Windows Firewall filters incoming traffic to help block unwanted network traffic. Optionally, Windows Firewall can also filter outgoing traffic to help limit the risk of malware. Although Windows Firewall’s default settings will work well with components built into Windows, they might prevent other applications from functioning correctly.
Windows Firewall’s default settings can also be significantly improved to provide even stronger protection by requiring authorization or limiting the scope of allowed connections.
You can also create this rule via the Windows Firewall (Windows Defender Firewall and Advanced Security, PowerShell as well.
The firewall windows can be accessed via the following path
– Control Panel
– System and Security
– Windows Defender Firewall
This will open the Windows Firewall “Advanced Settings and Advanced Security” as shown below. In order to create an inbound filter, follow these steps:
– Program: A rule that allows or blocks connections for a specific executable file, regardless of the port numbers it might use. You should use the Program rule type whenever possible. The only time it’s not possible to use the Program rule type is when a service does not have its own executable.
– Port: A rule that allows or blocks communications for a specific TCP or UDP port number, regardless of the program generating the traffic.
– Predefined: A rule that controls connections for a Windows component, such as Active Directory Domain Services, File And Printer Sharing, or Remote Desktop. Typically, Windows enables these rules automatically.
– Custom: A rule that can combine program and port information.
In this method, you have got two options
– You can choose to exclude WAC from the firewall or
– Create a firewall rule with for the TCP/IP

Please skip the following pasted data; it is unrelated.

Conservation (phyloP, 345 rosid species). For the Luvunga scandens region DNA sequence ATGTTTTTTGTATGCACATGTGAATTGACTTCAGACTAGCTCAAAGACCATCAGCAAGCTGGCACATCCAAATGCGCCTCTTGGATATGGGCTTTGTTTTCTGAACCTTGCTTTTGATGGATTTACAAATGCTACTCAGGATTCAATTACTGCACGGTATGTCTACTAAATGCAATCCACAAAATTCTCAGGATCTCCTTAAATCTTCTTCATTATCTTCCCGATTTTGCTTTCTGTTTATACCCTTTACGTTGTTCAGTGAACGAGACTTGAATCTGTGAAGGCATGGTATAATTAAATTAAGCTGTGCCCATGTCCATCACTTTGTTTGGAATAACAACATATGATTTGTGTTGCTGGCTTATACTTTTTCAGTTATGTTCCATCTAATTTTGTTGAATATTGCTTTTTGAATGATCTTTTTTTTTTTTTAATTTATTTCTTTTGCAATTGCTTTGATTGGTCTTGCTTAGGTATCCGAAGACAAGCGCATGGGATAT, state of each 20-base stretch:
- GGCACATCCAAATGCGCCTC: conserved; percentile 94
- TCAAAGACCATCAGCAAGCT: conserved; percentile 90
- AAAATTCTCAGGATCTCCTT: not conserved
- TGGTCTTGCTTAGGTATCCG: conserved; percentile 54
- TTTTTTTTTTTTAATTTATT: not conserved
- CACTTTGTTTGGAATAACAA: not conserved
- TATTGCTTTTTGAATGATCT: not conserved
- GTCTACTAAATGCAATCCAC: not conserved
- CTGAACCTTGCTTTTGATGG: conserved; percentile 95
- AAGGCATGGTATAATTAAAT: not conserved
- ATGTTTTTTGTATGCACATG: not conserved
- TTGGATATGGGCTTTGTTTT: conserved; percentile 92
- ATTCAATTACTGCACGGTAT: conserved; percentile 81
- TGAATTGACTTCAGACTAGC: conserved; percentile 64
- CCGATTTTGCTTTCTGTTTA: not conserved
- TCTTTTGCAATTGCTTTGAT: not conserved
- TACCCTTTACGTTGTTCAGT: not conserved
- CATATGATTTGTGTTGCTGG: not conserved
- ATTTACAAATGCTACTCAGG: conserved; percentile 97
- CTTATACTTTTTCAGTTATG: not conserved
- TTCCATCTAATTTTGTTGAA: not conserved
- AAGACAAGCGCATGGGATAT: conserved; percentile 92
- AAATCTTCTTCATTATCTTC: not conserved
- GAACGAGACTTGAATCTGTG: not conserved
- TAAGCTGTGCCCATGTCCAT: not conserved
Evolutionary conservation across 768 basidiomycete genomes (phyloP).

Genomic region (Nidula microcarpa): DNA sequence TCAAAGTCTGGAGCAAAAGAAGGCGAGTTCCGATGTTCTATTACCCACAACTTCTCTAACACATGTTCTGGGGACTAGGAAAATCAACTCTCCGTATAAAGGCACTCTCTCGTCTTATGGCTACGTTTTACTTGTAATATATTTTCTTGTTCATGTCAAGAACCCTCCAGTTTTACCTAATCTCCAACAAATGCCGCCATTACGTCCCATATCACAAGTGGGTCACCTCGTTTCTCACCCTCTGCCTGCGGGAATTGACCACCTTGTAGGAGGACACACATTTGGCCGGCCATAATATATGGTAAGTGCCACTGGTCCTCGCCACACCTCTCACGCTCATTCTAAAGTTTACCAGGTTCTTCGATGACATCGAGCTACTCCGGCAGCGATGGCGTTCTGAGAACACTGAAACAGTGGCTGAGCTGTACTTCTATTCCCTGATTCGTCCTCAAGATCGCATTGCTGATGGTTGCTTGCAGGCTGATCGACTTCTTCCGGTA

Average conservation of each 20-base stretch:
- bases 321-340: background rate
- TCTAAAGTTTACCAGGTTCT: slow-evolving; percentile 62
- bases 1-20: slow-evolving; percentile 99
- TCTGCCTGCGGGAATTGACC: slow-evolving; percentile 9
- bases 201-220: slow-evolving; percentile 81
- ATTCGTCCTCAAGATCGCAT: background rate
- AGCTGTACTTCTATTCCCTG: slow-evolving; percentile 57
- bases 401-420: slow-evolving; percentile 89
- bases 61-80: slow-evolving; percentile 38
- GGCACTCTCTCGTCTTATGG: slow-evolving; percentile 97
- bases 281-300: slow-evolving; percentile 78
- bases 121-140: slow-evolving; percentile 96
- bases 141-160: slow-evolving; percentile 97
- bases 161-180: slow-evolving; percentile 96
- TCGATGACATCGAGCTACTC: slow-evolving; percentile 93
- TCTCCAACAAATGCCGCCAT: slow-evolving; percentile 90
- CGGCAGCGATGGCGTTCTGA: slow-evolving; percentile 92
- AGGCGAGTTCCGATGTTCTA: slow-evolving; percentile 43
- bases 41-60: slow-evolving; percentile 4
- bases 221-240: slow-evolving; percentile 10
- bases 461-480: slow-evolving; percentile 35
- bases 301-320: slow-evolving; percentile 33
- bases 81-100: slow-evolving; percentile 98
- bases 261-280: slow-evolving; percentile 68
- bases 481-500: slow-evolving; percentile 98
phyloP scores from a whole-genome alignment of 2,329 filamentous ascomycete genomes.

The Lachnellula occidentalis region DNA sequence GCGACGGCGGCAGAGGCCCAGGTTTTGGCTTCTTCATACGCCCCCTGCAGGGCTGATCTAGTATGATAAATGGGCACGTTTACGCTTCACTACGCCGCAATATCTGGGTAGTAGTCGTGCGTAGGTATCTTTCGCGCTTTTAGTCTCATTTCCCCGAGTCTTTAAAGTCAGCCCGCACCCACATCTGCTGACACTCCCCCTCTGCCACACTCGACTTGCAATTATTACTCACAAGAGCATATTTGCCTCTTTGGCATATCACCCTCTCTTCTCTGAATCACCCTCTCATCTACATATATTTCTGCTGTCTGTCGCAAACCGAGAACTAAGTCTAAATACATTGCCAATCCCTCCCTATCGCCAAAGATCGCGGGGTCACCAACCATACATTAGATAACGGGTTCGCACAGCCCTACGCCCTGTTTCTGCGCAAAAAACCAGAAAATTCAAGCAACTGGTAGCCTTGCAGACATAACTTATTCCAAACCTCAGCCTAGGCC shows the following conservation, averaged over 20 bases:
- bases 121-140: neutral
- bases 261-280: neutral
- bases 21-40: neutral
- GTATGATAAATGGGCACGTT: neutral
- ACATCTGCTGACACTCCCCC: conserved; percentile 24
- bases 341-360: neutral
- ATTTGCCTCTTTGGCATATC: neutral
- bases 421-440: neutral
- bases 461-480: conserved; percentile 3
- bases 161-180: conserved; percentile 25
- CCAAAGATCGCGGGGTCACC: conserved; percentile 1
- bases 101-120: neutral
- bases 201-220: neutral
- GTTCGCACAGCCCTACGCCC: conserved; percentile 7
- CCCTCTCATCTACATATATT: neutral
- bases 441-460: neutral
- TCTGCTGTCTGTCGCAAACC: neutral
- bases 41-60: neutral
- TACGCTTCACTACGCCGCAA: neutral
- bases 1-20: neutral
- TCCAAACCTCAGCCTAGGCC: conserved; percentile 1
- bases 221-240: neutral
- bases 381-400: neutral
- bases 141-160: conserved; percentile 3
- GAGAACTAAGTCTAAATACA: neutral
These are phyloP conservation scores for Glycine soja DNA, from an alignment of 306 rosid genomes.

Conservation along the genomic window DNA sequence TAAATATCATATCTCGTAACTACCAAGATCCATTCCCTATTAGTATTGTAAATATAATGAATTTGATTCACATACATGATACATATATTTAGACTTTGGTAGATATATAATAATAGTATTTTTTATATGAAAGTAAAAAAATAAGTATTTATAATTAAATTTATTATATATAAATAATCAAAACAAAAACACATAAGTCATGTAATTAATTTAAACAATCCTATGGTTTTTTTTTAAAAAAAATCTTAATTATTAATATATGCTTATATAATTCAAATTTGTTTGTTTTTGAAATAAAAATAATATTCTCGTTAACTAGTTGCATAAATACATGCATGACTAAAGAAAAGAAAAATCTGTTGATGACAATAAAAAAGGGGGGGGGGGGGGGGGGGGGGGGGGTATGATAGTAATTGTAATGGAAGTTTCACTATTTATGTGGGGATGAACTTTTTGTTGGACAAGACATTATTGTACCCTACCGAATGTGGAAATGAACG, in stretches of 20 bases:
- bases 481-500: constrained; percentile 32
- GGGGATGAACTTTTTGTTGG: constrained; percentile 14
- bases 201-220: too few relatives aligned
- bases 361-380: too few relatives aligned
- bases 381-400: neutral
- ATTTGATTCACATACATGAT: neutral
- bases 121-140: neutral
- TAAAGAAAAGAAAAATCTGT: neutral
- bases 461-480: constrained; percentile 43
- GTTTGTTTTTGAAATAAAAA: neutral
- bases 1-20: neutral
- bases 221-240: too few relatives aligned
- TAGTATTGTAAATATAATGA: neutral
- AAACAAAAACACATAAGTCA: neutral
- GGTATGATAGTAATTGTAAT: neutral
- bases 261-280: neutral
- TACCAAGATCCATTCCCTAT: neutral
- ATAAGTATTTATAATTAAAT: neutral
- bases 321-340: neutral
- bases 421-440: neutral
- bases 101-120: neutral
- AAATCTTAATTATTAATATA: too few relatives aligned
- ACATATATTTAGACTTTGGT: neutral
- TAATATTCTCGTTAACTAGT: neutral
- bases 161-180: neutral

I will opt for the option to exclude the program option and select the the
%ProgramFiles%\Windows Admin Center\sme.exe
Click to allow connections to the program as shown below
Select the profile it should apply to. Since this is a test environment, I will select all the profiles as shown below. The firewall profiles are:
– Domain: Applies when a computer is connected to its Active Directory domain. Specifically, any time a member computer’s domain controller is accessible, this profile will be applied.
– Private: Applies when a computer is connected to a private network location. By default, no networks are considered private—users must specifically mark a network location, such as their home office network, as private.
– Public: The default profile applied to all networks when a domain controller is not available. For example, the Public profile is applied when users connect to Wi-Fi hotspots at airports or coffee shops. By default, the Public profile allows outgoing connections but blocks all incoming traffic that is not part of an existing connection.
Enter the firewall name and description of the rule and click on Finish
Note: Further parameters can be configured to permit traffic from certain IP ranges etc. For more information, see https://docs.microsoft.com/en-us/windows/security/threat-protection/windows-firewall/create-an-inbound-port-rule